Introducing your new bae to your parents is a pretty big milestone for most couples. But before doing so, there are some topics to talk about with your partner that will ensure you both are adequately prepped for the occasion. There's a pretty big chance that both you and your boo are going to be a bit on edge going into the first-time family introductions, but try your best to relax — there's no need to implode from the anxiety of it all.
At the end of the day, it's important to remember that most parents just want to make sure their child is with someone who appreciates, values, and respects them. Easy peasy, right? Well, kind of. The fact of the matter is that your parents are definitely going to be judging your boo (again, to make sure your partner is someone who will treat you well), and like the saying goes, you don't get a second chance to make a first impression.
Because of this, the best way to make sure the first meeting goes smoothly — or at the very least, doesn't leave your fam with a bad taste in their mouth — is to be certain that your partner is filled in on any need-to-know info that'll make getting along with your family easier. Avoiding any potentially stress-inducing surprises by covering the following topics means that you and your partner can focus on having fun and integrating them into your family dynamic.
Depending on how you and your boo met, there is a chance that you might not want your parents to know the full details — like how your best friend dared you to do the splits on the bar before offering a body shot to your now-significant other.
If you initially told your parents a couple of white lies here and there to keep the story of how you met parent-friendly, no worries. But, you're definitely going to want to make sure your partner is filled in on what you told them to avoid any awkwardness.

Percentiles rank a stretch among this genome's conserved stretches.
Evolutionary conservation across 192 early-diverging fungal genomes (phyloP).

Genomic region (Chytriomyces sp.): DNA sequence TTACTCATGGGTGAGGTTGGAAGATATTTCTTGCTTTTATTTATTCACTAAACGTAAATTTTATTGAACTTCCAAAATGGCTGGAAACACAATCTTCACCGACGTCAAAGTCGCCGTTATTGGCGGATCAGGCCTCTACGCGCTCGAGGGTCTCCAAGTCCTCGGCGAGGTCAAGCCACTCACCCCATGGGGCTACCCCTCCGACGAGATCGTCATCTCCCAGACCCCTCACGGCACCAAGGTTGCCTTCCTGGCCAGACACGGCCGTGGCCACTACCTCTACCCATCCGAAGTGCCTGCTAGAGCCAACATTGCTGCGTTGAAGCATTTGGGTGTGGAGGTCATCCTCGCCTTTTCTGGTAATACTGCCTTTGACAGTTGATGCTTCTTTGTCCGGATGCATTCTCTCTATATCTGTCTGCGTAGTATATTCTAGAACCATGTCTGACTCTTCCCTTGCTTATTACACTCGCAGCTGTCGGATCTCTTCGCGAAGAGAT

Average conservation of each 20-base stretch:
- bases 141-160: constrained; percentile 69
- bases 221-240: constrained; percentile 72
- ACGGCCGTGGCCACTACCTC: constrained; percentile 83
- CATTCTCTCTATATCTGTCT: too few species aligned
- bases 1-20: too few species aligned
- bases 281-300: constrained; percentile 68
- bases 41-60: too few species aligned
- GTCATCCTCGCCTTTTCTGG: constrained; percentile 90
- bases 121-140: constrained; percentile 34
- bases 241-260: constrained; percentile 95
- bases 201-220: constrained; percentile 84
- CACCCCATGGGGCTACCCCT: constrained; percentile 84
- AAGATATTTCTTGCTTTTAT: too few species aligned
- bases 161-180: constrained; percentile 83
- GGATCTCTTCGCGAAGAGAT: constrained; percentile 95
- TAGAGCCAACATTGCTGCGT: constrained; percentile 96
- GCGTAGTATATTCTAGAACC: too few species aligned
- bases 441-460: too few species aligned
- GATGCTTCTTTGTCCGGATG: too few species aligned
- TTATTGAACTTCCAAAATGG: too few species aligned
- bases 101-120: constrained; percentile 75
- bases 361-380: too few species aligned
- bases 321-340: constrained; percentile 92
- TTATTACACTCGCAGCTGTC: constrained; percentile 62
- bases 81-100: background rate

Now, more than ever, differing opinions when it comes politics can turn out to be a major source of tension with just about everyone. If your SO is a staunch liberal and your parents lean to the right, then this is definitely something that should be discussed with your partner beforehand.
According to best-selling author and relationship expert Susan Winter, you might want to "prepare your SO to avoid the land mines by sticking to congenial topics." She continues, "Nothing's worse than having a political fight at the dinner table."
Although there is no reason your partner should have to outright lie about their political views when asked, if it's a touchy subject with your family, then you might want to suggest your boo avoids harping on anything that could lead to an ugly disagreement.
Similar to politics, differing religious beliefs could cause some tension if not handled carefully. Any particular religious leanings that might affect how your parents will view how your partner conducts themselves should be talked about in as much detail as necessary before making introductions.
If tension starts to heat up, try shifting the conversation to something your family and your partner have in common instead. "A first meeting isn’t the time or place to focus on differences as much as it is to find commonalities," says dating expert at Relationship Advice Forum April Masini.
Even if your parents aren't the traditional type, it's never a bad idea to remind your partner to use Mr. and Mrs. until a more relaxed relationship has been established. "Don’t presume familiarity that isn’t called for," suggests Masini. "Take it slow and get to know them over time, not all in one visit."
Also, if you're planning on spending the night, be sure to check in with your parents to confirm that you're all on the same page when it comes to sleeping arrangements. If your family is more conservative, then "prepare your partner for the inevitability of sleeping in your little sister's bedroom or on the couch," says Winter.
Introducing your significant other to your family can be totally nerve-racking, but as long as you make sure both parties are prepared, things are much more likely to go smoothly.
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